Cooperative Banks in India
Cooperative Banks in India have become an integral part of the success of Indian Financial Inclusion story. They have achieved many landmarks since their creation and have helped a normal rural Indian to feel empowered and secure. The story has not been smooth and has its share of procedural glitches and woes placed at various pockets.
History of Cooperative Banking in India
The historical roots of the Cooperative Movement in the world days back to days of misery and distress in Europe faced by common people who had little or no access to credit to fund their basic needs, in uncertain times. The idea spread when the continent was faced with economic turmoil which led large populations to live at subsistence level without any economic security. People were forced to poverty and deprivation. It was the idea of Hermann Schulze (1808-83) and Friedrich Wilhelm Raiffeisen (1818-88) which took shape as cooperative banks of today across the world. They started to promote the idea of easy availability of credit to small businesses and for the poor segment of society. It was similar to the many microfinance institutions which have become highly popular in developing economies of today. Although this helped spread cooperative movement in many parts of Europe, in British Isles it is came from the revivalist Christian movement and found high acceptance with working class and lower middle class segments of society. However, UK and Irish credit unions in 20th century were inspired by US credit unions which in-turn owe their emergence to Canadian adaptations of the German cooperative banking concept. These movements were supported by governments of the respective countries. This success was achieved due to the failure of the commercial banks to fund and support the needs of small business owners and ordinary people who were outside the formal banking net. Cooperative banks helped overcome the vital market imperfections and serviced the poorer layers of society.
Indian Cooperative Banks was also born out of distress prevalent in Indian society.
- The Cooperative Credit Societies Act, 1904 led to the formation of Cooperative Credit Societies in both rural and urban areas. The act was based on recommendations of Sir Frederick Nicholson (1899) and Sir Edward Law (1901). Their ideas in turn were based on the pattern of Raiffeisen and Schulze respectively.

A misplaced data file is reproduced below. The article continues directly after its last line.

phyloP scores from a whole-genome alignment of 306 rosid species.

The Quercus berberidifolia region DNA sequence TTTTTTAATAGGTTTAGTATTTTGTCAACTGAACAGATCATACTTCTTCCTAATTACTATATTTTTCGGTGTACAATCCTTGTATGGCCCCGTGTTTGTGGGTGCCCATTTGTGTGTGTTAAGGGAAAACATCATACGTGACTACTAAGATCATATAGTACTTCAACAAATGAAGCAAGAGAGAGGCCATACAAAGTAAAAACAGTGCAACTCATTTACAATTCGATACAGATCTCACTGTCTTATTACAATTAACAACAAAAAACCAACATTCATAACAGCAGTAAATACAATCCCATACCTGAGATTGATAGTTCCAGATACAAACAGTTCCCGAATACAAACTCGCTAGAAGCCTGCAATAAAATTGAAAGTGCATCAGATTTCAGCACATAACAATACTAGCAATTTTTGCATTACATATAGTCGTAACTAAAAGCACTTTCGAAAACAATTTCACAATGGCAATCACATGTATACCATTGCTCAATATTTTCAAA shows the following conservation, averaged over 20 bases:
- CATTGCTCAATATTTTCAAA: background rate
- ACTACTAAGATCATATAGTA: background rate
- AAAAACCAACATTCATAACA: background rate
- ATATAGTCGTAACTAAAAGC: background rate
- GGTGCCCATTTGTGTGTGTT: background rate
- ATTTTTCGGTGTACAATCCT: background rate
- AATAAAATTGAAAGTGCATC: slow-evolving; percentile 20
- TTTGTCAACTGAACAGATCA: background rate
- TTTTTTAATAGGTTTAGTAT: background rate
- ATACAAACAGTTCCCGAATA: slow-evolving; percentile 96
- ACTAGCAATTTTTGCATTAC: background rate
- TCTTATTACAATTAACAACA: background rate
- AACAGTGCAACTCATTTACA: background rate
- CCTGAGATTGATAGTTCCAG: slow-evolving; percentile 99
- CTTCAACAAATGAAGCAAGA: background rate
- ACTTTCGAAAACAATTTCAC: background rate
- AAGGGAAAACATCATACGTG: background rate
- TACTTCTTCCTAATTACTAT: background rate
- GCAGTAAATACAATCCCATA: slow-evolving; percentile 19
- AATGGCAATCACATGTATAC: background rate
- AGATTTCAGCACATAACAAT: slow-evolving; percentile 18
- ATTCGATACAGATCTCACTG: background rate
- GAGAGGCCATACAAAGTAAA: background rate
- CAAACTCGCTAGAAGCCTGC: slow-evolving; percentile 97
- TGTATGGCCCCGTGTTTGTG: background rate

- The Cooperative Societies Act of 1912, further gave recognition to the formation of non-credit societies and the central cooperative organizations.
- In independent India, with the onset of planning, the cooperative organizations gained more leverage and role with the continued governmental support.
- Machlagan Committee in 1915, highlighted the deficiencies of in cooperative societies which seeped-in due to lack of proper education to the masses. He also laid down the importance of Central Assistance by the Government to support the movement.
- The Royal Commission on Agriculture 1928, enumerated the importance of education of members/staff for effective implementation of cooperative movement.
- Saraiya Committee, in 1945, further recommended the setting up of a Cooperative Training College in every state and a Cooperative Training Institute for Advanced Study and Research at the Central level.
- Central Committee for Cooperative Training in 1953, constituted by RBI for establishing Regional Training Centres.
- Rural Credit Survey Committee, 1954 was the first committee formed till then to first delve into the problems of Rural credit and other financial issues of rural society.
The cooperative movement and banking structures soon spread and resonated with the unexpressed needs of the rural Indian and small scale businesses. Since, 1950s, they have come a long way to support and provide assistance in activities like credit, banking, production, processing, distribution/marketing, housing, warehousing, irrigation, transport, textiles, dairy, sugar etc. to households.
Extent of Cooperative Banking
Indian cooperative structures are one of the largest such networks in the world with more than 200 million members. It has about 67% penetration in villages and fund 46% of the total rural credit. It also stands for 36% of the total distribution of rural fertilizers and 28% of rural fair price shops.
Structure of Cooperative Banking in India
The structure of cooperative network in India can be divided into 2 broad segments-
- Urban Cooperative Banks
- Rural Cooperatives
Urban Cooperatives can be further divided into scheduled and non-scheduled. Both the categories are further divided into multi-state and single-state. Majority of these banks fall in the non-scheduled and single-state category.